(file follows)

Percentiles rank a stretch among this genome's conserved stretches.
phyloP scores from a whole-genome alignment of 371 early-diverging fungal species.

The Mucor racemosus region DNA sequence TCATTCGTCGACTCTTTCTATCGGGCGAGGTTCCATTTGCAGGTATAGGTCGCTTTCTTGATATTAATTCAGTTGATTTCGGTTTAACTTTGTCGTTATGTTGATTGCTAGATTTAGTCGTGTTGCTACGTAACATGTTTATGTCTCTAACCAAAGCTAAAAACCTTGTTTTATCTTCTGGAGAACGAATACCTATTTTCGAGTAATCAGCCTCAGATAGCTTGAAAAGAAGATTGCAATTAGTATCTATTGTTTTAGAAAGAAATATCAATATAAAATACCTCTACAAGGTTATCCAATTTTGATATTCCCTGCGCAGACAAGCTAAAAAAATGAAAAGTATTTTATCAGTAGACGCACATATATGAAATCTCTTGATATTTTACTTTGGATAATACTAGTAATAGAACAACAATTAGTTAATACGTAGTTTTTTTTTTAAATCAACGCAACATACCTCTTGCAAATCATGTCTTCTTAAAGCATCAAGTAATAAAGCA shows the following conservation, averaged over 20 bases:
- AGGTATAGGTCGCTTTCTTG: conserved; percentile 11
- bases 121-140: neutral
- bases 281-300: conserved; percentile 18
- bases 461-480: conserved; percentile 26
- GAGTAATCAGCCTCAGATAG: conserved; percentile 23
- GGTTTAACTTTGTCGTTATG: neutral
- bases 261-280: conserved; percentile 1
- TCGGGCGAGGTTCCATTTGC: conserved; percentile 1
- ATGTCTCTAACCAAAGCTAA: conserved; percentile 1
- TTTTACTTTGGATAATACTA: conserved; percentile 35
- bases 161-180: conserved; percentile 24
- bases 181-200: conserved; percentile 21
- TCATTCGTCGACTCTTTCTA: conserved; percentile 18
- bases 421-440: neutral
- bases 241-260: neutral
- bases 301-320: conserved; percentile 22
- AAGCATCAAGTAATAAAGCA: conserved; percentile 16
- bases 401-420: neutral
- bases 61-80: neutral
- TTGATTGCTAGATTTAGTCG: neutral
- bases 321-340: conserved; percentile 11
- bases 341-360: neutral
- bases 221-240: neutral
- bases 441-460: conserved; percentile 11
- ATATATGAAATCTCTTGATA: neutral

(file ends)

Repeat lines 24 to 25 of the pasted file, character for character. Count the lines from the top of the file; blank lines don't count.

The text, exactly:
- bases 321-340: conserved; percentile 11
- bases 341-360: neutral